To know how to fight your enemy you must first understand your enemy. Here’s some of the required readings for any zombie enthusiast. Don’t worry, we have only listed the best books on this page. We will not recommend something we haven’t tried out ourselves first. There are a lot of books that didn’t make the cut…After writing The Zombie Survival Guide, Brooks’ wrote World War Z, which shook the zombie community and continues to inspire new readers every day. World War Z is a fictional account of first-person interviews detailing the international outbreak and spread of the living dead. Written from the perspective of a U.N. investigator, World War Z stands as a political and social commentary on the human spirit and how far it will go to survive. Brooks explores practical issues of fighting an enemy that seeks solely to devour human flesh as well as the reactions of rational beings in a post apocalyptic environment. This book is absolutely a must read. The Zombie Survival Guide is something that should be studied or at least skimmed by any self-proclaimed zombie survivalist. Max Brooks (son of Mel Brooks) pioneered and formalized much of the early zombie survival research. At the very least his book has been cited by many zombie research and discussion groups. This book comes highly recommended. Another worthy zombie survival guide is The Zombie Combat Manual. This book contains everything that Max Brooks may have missed in his survival guide about actually combating the undead. The book opens with a much needed chapter on dispelling common misconceptions about zombies and the proper ways to combat them. Alongside information for effectively selecting weapons, as well as varying techniques and strategies for combating the undead, the book stresses the importance of preparing for the unknown. We here at Zombie Gear Review couldn’t agree more with the underlying messages of this book. All zombie experts should at least be familiar with Richard Matheson’s 1954 novel I Am Legend, which was the book that started it all. George Romero, who is credited as the father of the modern day zombie genre, claims that he was inspired by Matheson’s concept of a world wide epidemic to create the Night of The Living Dead in 1968. Interested readers might be curious to know that the book, which was later adapted into a movie in 2007, originally featured vampires in place of zombies as we know them today. Day by Day Armageddon originally started in 2004 as an online fan fiction blog, but due to its success online, it was later published as a novel. The zombies depicted in the book are the slow, stumbling, Romero type zombies, and J.L. Bourne does an excellent job of portraying the terror associated with what would naturally follow. The book is written from the perspective of a U.S. Naval officer and addresses tactical subjects that other authors may not be qualified to tackle (Bourne is also a member of the U.S. armed services and much of the expected lingo appears throughout the book).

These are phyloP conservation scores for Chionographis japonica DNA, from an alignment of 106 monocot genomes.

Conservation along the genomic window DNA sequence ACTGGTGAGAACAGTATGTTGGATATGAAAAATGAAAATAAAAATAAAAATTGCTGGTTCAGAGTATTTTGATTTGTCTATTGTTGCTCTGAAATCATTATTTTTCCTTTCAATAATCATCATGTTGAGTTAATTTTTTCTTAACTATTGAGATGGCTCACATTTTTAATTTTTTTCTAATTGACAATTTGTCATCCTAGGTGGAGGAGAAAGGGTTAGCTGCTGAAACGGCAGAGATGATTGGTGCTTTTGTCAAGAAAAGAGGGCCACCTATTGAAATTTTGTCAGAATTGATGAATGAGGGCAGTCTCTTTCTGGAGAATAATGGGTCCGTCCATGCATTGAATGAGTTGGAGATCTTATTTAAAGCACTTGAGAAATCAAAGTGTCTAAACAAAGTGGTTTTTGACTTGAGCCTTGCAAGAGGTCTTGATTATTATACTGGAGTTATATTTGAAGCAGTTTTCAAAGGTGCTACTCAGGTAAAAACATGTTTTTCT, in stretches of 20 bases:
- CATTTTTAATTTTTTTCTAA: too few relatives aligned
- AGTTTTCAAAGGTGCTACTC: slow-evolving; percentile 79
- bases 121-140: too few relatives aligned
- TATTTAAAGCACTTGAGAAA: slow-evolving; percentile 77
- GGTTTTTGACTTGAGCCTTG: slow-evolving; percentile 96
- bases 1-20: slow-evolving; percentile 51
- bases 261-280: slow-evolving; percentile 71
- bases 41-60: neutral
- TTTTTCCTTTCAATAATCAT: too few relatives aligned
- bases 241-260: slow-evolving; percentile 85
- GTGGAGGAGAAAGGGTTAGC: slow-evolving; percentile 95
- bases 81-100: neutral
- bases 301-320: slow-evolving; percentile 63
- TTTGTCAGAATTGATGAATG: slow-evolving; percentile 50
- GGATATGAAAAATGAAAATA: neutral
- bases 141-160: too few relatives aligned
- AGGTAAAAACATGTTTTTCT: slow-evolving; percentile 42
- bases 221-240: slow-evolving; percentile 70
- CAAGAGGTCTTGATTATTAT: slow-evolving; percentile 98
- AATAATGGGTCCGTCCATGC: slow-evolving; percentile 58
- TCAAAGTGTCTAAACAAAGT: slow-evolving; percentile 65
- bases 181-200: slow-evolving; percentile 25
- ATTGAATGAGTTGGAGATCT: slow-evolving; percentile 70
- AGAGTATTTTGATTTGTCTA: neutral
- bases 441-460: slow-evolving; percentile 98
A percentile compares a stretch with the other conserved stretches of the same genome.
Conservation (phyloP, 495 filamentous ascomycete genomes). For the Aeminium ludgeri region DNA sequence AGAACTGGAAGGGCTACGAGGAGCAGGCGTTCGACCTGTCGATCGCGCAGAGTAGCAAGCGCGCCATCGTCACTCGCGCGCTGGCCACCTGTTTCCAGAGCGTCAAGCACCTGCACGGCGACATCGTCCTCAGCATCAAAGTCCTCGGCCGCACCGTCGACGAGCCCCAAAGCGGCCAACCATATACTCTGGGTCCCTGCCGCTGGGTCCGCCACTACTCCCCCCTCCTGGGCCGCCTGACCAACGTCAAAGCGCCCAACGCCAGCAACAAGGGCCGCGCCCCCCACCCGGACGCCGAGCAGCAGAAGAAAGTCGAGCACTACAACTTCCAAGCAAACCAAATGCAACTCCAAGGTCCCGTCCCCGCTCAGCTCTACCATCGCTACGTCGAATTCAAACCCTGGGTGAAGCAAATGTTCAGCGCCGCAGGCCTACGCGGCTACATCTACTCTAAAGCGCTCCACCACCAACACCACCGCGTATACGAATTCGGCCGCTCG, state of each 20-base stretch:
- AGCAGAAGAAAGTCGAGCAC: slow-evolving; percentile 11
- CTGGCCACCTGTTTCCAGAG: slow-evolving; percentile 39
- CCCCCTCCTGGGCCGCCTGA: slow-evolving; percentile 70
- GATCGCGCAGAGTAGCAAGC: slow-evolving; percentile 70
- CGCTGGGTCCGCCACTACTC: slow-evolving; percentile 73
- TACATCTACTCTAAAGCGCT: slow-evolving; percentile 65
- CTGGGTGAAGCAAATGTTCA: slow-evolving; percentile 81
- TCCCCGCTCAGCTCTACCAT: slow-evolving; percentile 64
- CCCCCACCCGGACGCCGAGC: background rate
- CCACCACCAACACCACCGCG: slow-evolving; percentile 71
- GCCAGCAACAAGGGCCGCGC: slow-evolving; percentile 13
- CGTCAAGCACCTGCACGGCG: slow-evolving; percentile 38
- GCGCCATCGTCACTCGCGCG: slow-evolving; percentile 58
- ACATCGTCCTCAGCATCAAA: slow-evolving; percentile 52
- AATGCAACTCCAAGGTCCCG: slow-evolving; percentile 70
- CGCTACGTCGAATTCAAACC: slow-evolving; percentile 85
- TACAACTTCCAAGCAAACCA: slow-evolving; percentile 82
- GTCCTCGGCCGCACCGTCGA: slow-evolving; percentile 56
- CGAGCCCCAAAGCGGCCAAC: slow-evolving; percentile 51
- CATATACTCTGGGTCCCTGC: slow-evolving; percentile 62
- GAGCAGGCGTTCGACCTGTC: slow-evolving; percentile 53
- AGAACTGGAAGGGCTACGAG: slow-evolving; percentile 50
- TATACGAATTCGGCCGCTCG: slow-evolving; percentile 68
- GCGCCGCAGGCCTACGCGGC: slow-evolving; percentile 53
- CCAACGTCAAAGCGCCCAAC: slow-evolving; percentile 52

Fans of the recent hit AMC TV show The Walking Dead should definitely check out the original graphic novels. While the TV show diverged and took a slightly new route when compared to the comics, the two worlds share the same overall feel and intense focus on the human psyche. With over 14 volumes of graphic novels and no end in sight this is a series that even a modest reader can enjoy.